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News Release

Signup for Rangeland Conservation Easements Ends June 7

Wade Brown, Easement Program Specialist

Additional Contacts:
Steve Cote, District Conservationist, Arco Field Office: 208.527.8557 x 105
Howard Johnson, District Conservationist, Rigby Field Office: 208-745.6664 x 101
Patti Hurley, District Conservationist, Shoshone Field Office: 208.886.2258 x 112
Ken Beckmann, District Conservationist, St. Anthony Field Office: 208.624.3341 x 102
Alexis Collins, Public Affairs Specialist: 208.685.6978

Lava Lake in Idaho
Boise, ID, May 17, 2013 — Landowners interested in protecting sage-grouse populations and protecting their rangeland from conversion to non-agricultural uses may apply to the Natural Resources Conservation Service for a permanent conservation easement through the Grassland Reserve Program. Land must be within either the Pioneer Mountain or the Clark-Fremont priority areas. Applications are due by June 7, 2013 to be considered for this year’s funding.

“Our goal with this funding is to assist eligible ranchers with conserving critical sage-grouse habitat as well as maintaining large expanses of native sagebrush grazing lands that are important to sage-grouse,” said Jeff Burwell, Idaho State Conservationist. “We enlarged the Pioneer Mountain Priority Area and created the new Clark-Fremont Priority Area, so more landowners can participate in the program.”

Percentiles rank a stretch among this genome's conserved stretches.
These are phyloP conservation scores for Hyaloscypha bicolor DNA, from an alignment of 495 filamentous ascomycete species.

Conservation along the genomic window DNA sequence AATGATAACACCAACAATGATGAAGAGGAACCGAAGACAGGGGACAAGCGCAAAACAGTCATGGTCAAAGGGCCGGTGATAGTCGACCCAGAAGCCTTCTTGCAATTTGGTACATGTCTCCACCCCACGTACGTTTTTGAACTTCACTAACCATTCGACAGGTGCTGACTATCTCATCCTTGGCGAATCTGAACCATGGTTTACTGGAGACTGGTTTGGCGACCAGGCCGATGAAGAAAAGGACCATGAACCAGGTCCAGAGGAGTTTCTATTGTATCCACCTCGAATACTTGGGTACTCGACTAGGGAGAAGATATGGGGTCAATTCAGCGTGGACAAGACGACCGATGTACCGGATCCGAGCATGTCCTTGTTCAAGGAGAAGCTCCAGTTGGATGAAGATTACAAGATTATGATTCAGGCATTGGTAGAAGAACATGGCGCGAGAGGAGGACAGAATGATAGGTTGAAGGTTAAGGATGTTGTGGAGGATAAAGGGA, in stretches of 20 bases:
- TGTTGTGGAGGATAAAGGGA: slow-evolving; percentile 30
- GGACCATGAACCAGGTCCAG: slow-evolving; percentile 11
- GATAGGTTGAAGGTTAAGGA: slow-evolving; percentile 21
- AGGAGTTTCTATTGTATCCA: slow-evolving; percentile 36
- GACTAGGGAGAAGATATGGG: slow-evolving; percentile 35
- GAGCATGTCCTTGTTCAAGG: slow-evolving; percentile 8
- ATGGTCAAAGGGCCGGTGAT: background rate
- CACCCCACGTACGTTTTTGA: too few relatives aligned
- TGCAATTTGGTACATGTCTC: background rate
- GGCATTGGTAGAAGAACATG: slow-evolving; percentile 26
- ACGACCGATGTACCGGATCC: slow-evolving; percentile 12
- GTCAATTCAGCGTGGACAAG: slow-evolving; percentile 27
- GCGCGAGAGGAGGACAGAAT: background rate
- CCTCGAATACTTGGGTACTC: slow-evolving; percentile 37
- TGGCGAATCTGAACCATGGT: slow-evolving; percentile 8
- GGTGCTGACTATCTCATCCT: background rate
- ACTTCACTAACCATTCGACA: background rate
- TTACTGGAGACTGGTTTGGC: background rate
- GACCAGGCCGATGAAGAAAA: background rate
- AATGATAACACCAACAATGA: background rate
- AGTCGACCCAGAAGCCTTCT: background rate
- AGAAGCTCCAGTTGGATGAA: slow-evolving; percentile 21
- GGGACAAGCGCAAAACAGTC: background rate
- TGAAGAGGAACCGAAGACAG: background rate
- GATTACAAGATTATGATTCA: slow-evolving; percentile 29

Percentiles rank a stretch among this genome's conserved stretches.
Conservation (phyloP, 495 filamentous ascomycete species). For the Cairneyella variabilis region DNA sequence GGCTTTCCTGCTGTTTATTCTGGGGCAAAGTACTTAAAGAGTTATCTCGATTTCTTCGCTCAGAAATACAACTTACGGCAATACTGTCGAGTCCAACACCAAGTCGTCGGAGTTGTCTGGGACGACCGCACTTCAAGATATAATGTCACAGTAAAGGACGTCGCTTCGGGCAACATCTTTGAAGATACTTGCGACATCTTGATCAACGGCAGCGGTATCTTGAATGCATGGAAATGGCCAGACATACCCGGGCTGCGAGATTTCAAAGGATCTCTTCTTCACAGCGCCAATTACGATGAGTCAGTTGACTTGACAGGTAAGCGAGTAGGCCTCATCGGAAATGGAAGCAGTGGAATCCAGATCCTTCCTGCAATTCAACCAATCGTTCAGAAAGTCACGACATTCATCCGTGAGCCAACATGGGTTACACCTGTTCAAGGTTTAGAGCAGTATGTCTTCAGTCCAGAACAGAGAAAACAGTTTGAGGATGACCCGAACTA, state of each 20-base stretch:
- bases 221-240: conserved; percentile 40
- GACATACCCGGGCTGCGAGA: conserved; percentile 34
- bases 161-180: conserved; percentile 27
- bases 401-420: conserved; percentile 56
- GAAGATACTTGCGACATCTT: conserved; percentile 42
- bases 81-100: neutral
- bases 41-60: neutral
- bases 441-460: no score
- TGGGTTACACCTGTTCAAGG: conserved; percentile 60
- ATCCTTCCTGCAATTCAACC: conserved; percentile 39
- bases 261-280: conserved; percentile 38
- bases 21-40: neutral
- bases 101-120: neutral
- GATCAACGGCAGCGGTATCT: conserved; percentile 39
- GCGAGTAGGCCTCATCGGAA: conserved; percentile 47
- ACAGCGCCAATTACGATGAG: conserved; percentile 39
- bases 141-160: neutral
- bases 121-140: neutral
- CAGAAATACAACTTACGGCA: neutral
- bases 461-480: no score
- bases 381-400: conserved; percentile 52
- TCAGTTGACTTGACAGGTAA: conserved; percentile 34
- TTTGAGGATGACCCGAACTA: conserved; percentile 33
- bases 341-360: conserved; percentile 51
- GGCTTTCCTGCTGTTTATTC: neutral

The Pioneer Mountains Priority Area lies north of US Highway 20/26 between State Highway 75 east to US Highway 93 up to National Forest lands; it encompasses portions of Blaine, Butte and Custer counties. The new Clark-Fremont Priority Area includes all of Clark County and the portion of Fremont County west of Highway 20 and south of the Yale-Kilgore Road (see attached map).

The Grassland Reserve Program is an easement program that protects grazing lands from conversion to non-agricultural uses. Landowners can still graze easement land and grow forage crops but the land is protected from being divided into small parcels by development. Applicants must have clear title and legal access to the land.

NRCS is committed to helping ranchers and sage-grouse. “NRCS promotes working proactively to keep sage-grouse off the endangered species list by focusing on habitat improvement,” said Burwell. “We work with landowners to improve native grazing lands in ways that benefit both livestock and sage-grouse. In the end, what we help accomplish to support sage-grouse will benefit and sustain western ranches.” Conservation easements in focused areas create an unbroken swathe of prime habitat critical to sagebrush-dependent species.

For more information on the boundaries of the priority areas and the Grassland Reserve Program contact the NRCS Shoshone Field Office at 208-886-2258, the Arco Field Office at 208-527-8557, the Rigby Field Office at 208-745-6664, the St. Anthony Field Office at 208-624-3341, the Boise State Office at 208-685-6987, or visit


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